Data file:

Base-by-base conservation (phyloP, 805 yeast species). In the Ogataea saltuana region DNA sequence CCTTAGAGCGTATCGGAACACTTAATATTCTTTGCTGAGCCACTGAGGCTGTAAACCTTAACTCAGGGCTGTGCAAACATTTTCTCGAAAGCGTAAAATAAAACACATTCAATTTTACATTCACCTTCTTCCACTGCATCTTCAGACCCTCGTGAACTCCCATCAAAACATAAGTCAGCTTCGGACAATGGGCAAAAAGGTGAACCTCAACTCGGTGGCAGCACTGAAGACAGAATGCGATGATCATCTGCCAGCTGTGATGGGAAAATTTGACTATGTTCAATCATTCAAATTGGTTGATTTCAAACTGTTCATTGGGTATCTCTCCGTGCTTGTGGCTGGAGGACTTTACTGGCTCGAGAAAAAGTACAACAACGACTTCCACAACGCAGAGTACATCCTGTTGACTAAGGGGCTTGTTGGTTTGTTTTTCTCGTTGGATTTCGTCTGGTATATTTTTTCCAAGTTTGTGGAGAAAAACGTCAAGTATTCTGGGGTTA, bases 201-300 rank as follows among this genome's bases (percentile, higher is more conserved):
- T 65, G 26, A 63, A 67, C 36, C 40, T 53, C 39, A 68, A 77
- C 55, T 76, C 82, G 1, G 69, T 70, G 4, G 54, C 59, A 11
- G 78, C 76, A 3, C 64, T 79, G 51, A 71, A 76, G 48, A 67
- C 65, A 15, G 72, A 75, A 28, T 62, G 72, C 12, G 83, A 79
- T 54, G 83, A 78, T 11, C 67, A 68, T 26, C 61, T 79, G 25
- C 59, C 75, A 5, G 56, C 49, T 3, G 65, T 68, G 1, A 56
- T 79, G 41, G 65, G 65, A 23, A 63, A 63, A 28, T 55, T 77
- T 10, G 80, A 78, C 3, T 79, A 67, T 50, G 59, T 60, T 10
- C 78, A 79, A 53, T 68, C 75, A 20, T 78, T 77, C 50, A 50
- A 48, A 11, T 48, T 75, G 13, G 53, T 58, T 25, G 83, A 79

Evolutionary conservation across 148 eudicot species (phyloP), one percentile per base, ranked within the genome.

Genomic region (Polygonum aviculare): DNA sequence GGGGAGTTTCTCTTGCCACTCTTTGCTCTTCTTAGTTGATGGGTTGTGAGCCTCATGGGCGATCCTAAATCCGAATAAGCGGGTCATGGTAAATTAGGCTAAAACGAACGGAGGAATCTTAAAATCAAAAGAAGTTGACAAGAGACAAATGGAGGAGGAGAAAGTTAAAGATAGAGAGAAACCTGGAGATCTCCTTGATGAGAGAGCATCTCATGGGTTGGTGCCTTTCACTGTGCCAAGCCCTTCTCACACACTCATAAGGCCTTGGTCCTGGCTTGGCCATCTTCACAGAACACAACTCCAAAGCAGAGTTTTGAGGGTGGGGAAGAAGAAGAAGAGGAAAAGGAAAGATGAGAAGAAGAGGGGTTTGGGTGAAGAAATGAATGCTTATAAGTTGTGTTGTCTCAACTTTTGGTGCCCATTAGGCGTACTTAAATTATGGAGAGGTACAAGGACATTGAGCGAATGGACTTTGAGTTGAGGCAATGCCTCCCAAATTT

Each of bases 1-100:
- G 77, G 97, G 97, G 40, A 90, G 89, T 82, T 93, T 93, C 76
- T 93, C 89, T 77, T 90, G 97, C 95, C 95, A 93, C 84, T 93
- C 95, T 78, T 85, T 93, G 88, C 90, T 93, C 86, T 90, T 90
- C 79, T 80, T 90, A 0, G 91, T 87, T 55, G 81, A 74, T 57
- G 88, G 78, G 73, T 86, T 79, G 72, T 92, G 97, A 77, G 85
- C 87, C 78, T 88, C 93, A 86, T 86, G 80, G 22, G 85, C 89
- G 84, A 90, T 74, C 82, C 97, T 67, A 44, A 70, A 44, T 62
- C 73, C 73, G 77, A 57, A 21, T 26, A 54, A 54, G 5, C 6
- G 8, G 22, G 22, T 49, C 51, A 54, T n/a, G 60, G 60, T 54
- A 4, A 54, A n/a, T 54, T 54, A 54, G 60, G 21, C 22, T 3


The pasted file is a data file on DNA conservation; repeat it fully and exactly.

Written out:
Base-by-base conservation (phyloP, 805 yeast species). In the Ogataea saltuana region DNA sequence CCTTAGAGCGTATCGGAACACTTAATATTCTTTGCTGAGCCACTGAGGCTGTAAACCTTAACTCAGGGCTGTGCAAACATTTTCTCGAAAGCGTAAAATAAAACACATTCAATTTTACATTCACCTTCTTCCACTGCATCTTCAGACCCTCGTGAACTCCCATCAAAACATAAGTCAGCTTCGGACAATGGGCAAAAAGGTGAACCTCAACTCGGTGGCAGCACTGAAGACAGAATGCGATGATCATCTGCCAGCTGTGATGGGAAAATTTGACTATGTTCAATCATTCAAATTGGTTGATTTCAAACTGTTCATTGGGTATCTCTCCGTGCTTGTGGCTGGAGGACTTTACTGGCTCGAGAAAAAGTACAACAACGACTTCCACAACGCAGAGTACATCCTGTTGACTAAGGGGCTTGTTGGTTTGTTTTTCTCGTTGGATTTCGTCTGGTATATTTTTTCCAAGTTTGTGGAGAAAAACGTCAAGTATTCTGGGGTTA, bases 201-300 rank as follows among this genome's bases (percentile, higher is more conserved):
- T 65, G 26, A 63, A 67, C 36, C 40, T 53, C 39, A 68, A 77
- C 55, T 76, C 82, G 1, G 69, T 70, G 4, G 54, C 59, A 11
- G 78, C 76, A 3, C 64, T 79, G 51, A 71, A 76, G 48, A 67
- C 65, A 15, G 72, A 75, A 28, T 62, G 72, C 12, G 83, A 79
- T 54, G 83, A 78, T 11, C 67, A 68, T 26, C 61, T 79, G 25
- C 59, C 75, A 5, G 56, C 49, T 3, G 65, T 68, G 1, A 56
- T 79, G 41, G 65, G 65, A 23, A 63, A 63, A 28, T 55, T 77
- T 10, G 80, A 78, C 3, T 79, A 67, T 50, G 59, T 60, T 10
- C 78, A 79, A 53, T 68, C 75, A 20, T 78, T 77, C 50, A 50
- A 48, A 11, T 48, T 75, G 13, G 53, T 58, T 25, G 83, A 79

Evolutionary conservation across 148 eudicot species (phyloP), one percentile per base, ranked within the genome.

Genomic region (Polygonum aviculare): DNA sequence GGGGAGTTTCTCTTGCCACTCTTTGCTCTTCTTAGTTGATGGGTTGTGAGCCTCATGGGCGATCCTAAATCCGAATAAGCGGGTCATGGTAAATTAGGCTAAAACGAACGGAGGAATCTTAAAATCAAAAGAAGTTGACAAGAGACAAATGGAGGAGGAGAAAGTTAAAGATAGAGAGAAACCTGGAGATCTCCTTGATGAGAGAGCATCTCATGGGTTGGTGCCTTTCACTGTGCCAAGCCCTTCTCACACACTCATAAGGCCTTGGTCCTGGCTTGGCCATCTTCACAGAACACAACTCCAAAGCAGAGTTTTGAGGGTGGGGAAGAAGAAGAAGAGGAAAAGGAAAGATGAGAAGAAGAGGGGTTTGGGTGAAGAAATGAATGCTTATAAGTTGTGTTGTCTCAACTTTTGGTGCCCATTAGGCGTACTTAAATTATGGAGAGGTACAAGGACATTGAGCGAATGGACTTTGAGTTGAGGCAATGCCTCCCAAATTT

Each of bases 1-100:
- G 77, G 97, G 97, G 40, A 90, G 89, T 82, T 93, T 93, C 76
- T 93, C 89, T 77, T 90, G 97, C 95, C 95, A 93, C 84, T 93
- C 95, T 78, T 85, T 93, G 88, C 90, T 93, C 86, T 90, T 90
- C 79, T 80, T 90, A 0, G 91, T 87, T 55, G 81, A 74, T 57
- G 88, G 78, G 73, T 86, T 79, G 72, T 92, G 97, A 77, G 85
- C 87, C 78, T 88, C 93, A 86, T 86, G 80, G 22, G 85, C 89
- G 84, A 90, T 74, C 82, C 97, T 67, A 44, A 70, A 44, T 62
- C 73, C 73, G 77, A 57, A 21, T 26, A 54, A 54, G 5, C 6
- G 8, G 22, G 22, T 49, C 51, A 54, T n/a, G 60, G 60, T 54
- A 4, A 54, A n/a, T 54, T 54, A 54, G 60, G 21, C 22, T 3